Astrophys. J., 869, 33-33 (2018/December-2)
Constraining solar position and velocity with a nearby hypervelocity star.
HATTORI K., VALLURI M. and CASTRO N.
Abstract (from CDS):
Gravitational three-body interaction among binary stars and the supermassive black hole at the center of the Milky Way occasionally ejects a hypervelocity star (HVS) with a velocity of ∼1000kms–1. Due to the ejection location, such an HVS initially has negligible azimuthal angular momentum Lz≃0kpckms–1. Even if the halo is mildly triaxial, Lz of a recently ejected nearby HVS remains negligible, since its flight time from the Galactic center is too short to accumulate noticeable torque. However, if we make a wrong assumption about the solar position and velocity, such an HVS would apparently have noticeable nonzero azimuthal angular momentum, due to the wrong reflex motion of the Sun. Conversely, with precise astrometric data for a nearby HVS, we can measure the solar position and velocity by assuming that the HVS has zero azimuthal angular momentum. Based on this idea, here we propose a method to estimate the Galactocentric distance of the Sun R0 and the Galactocentric solar azimuthal velocity V☉ by using an HVS. We demonstrate with mock data for a nearby HVS candidate that the Gaia astrometric data, along with the currently available constraint on V☉/R0 from the proper motion measurement of Sgr A*, can constrain R0 and V☉ with uncertainties of ∼0.27 kpc and ∼7.8 km s–1 (or fractional uncertainties of 3%), respectively. Our method will be a promising tool to constrain (R0, V☉), given that Gaia is expected to discover many nearby HVSs in the near future.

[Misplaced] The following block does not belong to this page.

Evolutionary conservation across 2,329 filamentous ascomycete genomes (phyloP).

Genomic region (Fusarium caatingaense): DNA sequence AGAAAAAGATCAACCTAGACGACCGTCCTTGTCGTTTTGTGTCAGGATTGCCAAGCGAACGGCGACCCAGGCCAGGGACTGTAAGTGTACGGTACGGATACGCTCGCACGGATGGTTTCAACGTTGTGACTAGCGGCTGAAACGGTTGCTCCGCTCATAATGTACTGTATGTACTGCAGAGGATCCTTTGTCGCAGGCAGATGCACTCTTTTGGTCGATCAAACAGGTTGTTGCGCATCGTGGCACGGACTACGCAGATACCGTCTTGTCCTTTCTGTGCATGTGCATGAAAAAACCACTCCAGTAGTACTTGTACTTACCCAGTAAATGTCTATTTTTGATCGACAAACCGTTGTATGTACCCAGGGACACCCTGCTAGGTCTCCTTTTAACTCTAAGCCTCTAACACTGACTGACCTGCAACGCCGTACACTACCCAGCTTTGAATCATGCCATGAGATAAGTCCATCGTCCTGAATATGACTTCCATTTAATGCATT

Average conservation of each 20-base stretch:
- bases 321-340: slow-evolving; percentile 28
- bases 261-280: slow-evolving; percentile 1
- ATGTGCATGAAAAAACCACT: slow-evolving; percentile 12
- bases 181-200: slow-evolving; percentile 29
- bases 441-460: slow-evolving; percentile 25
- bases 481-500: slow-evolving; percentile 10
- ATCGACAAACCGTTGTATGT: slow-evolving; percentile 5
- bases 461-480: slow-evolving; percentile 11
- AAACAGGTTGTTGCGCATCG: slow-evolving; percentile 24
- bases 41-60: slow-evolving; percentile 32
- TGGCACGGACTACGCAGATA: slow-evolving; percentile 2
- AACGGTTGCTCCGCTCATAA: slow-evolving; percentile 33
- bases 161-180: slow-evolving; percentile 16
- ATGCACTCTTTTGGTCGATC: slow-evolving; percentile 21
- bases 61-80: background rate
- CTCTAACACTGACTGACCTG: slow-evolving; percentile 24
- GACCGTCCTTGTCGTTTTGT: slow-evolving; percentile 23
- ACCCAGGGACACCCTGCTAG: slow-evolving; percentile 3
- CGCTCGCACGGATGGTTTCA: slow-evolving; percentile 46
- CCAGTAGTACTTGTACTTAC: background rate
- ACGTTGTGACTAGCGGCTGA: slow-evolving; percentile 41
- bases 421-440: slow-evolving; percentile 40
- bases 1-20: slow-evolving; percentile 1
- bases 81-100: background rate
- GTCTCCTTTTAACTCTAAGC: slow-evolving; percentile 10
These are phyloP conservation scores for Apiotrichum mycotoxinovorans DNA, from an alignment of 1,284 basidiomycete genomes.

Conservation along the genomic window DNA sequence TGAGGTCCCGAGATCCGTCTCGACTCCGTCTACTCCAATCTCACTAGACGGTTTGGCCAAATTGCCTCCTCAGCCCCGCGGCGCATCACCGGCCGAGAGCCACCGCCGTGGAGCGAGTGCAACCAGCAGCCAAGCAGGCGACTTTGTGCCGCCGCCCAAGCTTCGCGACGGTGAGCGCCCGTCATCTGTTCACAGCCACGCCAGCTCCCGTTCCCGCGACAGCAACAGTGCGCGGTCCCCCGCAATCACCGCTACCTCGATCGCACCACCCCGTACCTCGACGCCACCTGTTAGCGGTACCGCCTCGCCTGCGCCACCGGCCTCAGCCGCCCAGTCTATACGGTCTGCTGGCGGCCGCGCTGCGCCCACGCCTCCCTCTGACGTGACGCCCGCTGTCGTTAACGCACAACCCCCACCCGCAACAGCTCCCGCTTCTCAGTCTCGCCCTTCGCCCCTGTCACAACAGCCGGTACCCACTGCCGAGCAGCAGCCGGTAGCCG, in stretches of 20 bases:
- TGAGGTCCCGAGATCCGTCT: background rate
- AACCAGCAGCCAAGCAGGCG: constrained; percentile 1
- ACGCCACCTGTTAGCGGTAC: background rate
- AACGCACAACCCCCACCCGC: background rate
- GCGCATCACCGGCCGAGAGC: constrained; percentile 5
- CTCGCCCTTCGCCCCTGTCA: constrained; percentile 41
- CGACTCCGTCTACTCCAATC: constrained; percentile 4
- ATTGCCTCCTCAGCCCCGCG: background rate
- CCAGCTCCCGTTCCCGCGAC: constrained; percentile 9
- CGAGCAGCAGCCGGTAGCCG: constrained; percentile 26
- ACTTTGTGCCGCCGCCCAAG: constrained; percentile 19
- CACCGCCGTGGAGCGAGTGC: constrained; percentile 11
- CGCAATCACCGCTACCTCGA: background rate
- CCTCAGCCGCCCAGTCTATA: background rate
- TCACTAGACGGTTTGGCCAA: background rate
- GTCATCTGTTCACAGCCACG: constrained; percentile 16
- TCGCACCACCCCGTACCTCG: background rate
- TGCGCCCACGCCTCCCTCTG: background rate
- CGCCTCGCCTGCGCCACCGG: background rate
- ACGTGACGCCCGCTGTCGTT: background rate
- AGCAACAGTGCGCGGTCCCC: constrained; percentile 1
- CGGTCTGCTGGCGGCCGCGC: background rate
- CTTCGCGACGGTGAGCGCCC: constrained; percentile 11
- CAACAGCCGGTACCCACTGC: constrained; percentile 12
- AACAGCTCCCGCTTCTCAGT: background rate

© 2018. The American Astronomical Society. All rights reserved.
Galaxy: halo - Galaxy: kinematics and dynamics - Galaxy: structure
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